Refinement determines which ideas are plausible. New ideas can be wild, untested, irrational, and not practical. This is a necessary part of the creative process. Just ask a 10 year old to design a perfect car. You get some crazy ideas. A challenge we face as adults is that we start to refine new ideas with current constraints almost as soon as they pop up.
After ideas are refined and short-listed, they are designed in more detail. We create a picture of what the innovation could look like. This allows people to better envision the innovation “as if” it already existed. If you can’t see yourself in the idea or you can’t design a way for the idea to be executed, then the idea may hit the cutting room floor.
Ideas that make it through design stage have resources committed to build and test.
Developed ideas are released to end customers for use and validation of the value received.
As customers realise value, the idea is shared and diffused across additional customers, new customers segments, and possibly other industries. New ideas are generated as the innovation is normalised into a standard product lifecycle.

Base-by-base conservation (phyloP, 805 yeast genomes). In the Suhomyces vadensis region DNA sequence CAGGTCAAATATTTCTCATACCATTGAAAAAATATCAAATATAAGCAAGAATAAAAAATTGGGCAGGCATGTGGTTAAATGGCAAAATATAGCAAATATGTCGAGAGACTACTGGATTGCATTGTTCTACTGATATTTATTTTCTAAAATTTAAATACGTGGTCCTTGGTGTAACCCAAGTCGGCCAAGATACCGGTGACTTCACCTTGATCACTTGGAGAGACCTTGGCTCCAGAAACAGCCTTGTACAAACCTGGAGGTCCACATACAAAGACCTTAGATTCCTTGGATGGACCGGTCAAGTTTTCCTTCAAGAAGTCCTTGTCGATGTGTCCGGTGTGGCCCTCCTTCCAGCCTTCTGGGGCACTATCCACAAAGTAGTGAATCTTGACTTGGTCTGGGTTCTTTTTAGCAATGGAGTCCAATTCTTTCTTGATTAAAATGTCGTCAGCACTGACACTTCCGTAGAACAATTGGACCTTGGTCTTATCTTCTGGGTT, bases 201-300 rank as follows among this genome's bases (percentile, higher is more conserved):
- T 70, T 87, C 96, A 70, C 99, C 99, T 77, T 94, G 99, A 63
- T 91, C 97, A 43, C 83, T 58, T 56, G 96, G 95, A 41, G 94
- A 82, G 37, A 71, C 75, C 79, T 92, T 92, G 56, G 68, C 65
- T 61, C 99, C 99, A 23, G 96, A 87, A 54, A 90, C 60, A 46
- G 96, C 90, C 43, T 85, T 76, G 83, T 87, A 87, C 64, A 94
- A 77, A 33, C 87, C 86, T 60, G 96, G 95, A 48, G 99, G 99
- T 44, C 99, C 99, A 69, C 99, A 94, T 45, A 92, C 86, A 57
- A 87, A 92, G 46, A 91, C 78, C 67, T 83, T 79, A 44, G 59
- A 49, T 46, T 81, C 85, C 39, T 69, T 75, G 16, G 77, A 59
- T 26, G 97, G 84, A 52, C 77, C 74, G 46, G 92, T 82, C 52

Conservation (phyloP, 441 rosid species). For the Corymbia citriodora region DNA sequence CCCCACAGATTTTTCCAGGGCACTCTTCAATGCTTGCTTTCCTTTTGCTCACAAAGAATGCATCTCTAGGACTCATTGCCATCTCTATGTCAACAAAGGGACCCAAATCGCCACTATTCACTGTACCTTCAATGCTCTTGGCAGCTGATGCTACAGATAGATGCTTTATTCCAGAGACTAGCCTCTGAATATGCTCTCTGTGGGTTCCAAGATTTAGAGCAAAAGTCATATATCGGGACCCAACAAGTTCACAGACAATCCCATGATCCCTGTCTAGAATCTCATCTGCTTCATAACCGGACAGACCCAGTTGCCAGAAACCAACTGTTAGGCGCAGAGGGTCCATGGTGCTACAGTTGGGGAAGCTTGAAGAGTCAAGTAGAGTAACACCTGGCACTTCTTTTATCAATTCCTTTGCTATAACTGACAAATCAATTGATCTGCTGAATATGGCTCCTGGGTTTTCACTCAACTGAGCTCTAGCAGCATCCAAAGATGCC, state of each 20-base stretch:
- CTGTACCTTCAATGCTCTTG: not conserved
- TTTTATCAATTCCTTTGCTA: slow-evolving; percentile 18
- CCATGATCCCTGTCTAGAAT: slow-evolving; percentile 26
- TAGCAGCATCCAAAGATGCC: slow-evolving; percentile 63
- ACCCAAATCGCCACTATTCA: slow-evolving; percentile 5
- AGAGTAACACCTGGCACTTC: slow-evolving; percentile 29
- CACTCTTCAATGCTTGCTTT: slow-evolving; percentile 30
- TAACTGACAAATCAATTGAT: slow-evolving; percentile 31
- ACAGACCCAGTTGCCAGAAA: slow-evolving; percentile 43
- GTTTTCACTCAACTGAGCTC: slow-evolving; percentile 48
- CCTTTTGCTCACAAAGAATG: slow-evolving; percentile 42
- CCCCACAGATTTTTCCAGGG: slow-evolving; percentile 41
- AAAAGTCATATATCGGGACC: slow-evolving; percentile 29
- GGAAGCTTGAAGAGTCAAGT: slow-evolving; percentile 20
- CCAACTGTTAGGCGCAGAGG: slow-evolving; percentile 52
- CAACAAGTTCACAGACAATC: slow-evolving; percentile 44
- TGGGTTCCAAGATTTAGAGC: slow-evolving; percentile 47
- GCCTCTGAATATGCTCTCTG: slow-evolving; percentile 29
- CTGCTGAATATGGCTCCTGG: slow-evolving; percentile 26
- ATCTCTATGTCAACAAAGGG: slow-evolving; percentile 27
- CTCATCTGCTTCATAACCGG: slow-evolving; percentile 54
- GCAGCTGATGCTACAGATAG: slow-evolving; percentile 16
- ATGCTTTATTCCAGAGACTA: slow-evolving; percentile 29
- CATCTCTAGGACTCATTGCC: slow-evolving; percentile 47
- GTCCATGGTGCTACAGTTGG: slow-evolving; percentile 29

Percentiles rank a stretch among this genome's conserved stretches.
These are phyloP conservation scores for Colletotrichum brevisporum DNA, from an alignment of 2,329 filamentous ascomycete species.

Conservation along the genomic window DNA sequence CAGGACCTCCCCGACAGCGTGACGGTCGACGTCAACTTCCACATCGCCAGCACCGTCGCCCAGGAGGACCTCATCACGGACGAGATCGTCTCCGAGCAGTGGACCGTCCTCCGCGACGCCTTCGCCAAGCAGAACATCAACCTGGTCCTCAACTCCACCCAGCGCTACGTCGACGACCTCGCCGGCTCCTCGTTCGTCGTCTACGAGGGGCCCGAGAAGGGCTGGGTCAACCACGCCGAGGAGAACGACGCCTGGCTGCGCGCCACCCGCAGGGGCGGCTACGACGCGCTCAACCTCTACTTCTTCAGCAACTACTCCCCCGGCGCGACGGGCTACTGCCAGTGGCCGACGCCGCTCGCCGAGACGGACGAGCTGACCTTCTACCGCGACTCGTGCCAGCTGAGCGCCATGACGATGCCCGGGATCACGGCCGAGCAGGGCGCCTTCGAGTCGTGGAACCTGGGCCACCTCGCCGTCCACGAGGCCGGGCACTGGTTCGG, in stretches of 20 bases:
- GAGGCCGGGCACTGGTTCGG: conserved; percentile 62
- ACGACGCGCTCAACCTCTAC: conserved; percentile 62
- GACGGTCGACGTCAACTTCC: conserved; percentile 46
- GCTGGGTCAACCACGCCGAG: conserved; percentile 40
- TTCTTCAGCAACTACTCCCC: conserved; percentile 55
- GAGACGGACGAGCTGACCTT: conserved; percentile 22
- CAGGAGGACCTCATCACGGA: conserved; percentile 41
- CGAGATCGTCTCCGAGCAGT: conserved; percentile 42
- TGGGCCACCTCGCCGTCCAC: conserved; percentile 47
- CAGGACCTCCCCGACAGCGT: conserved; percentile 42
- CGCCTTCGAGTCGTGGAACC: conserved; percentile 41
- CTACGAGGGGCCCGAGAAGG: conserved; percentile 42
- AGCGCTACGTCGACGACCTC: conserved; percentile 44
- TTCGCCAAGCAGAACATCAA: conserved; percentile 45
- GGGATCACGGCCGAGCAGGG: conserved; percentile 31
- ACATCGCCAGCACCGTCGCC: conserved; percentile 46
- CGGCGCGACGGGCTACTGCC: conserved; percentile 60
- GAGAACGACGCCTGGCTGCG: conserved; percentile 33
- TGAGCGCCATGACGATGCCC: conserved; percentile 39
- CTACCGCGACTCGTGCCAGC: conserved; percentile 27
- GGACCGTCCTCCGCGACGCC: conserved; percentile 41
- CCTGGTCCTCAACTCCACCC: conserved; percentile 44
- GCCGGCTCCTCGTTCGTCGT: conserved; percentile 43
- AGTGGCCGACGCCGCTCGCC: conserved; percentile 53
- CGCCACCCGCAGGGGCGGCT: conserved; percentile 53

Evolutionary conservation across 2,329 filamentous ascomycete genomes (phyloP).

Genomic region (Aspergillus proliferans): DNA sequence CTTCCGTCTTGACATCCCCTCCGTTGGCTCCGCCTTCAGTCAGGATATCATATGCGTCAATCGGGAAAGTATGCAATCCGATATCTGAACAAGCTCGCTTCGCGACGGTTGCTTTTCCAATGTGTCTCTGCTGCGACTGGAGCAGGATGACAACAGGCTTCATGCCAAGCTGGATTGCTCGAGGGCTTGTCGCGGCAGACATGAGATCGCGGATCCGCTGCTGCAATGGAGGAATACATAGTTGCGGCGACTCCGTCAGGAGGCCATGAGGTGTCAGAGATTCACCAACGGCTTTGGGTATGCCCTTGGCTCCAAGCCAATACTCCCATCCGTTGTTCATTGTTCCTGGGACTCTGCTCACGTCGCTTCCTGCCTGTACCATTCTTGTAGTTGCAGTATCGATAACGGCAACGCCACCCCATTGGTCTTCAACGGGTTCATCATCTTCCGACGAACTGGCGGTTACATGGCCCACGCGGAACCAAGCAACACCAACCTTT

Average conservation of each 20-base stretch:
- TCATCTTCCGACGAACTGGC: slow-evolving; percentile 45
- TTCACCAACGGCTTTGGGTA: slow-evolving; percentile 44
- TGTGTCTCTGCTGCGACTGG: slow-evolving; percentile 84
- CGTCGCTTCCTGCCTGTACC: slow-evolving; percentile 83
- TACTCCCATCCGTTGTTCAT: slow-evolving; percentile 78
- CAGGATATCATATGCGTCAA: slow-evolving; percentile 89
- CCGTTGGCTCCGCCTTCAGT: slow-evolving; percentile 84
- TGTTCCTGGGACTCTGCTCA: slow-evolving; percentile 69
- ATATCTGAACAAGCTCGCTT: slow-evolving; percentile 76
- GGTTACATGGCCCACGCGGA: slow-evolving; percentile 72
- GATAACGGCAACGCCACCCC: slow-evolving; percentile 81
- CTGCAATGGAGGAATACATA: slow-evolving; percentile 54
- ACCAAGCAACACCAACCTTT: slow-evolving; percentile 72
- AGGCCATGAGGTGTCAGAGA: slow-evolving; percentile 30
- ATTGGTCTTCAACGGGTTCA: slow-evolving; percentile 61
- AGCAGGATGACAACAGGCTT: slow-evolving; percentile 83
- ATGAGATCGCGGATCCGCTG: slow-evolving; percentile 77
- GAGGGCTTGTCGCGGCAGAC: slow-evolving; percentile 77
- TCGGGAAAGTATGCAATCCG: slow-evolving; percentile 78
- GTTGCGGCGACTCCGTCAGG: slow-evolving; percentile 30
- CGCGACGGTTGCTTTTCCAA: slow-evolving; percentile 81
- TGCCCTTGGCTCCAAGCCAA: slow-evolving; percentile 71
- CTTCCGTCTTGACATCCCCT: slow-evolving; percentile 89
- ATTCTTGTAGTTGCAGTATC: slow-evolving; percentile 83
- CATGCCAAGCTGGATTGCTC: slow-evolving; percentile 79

The process above rarely occurs in such a linear manner. Many people describe innovation where ideas are thought of, designed, developed, and tested in an iterative, fast-paced, collaborative process. Having had exposure to a wide range of organisations, I can attest that this approach can vary significantly depending on the culture in which it is applied.
The process is typically applied with considerations outlined below:
Directive vs. Collaborative
Does one person direct how innovation will be applied and what ideas will be accepted? Or is the process collaborative, including multiple employees, leadership levels, suppliers, and customers to generate, develop, and test ideas?
Linear vs. Iterative
Do each of the stages occur in a linear progression, with the idea fully designed before development and fully developed before being shown to the customer? Or is the process iterative, with ideation, design, development, and release occurring in rapid succession for immediate feedback and refinement?
Isolated vs. Integrated
Is the process isolated to one department, individual, or time period? Or is innovation integrated with business as usual to leverage the collective wisdom of the organisation applicable to practical real-world examples?
Ad hoc vs. Intentional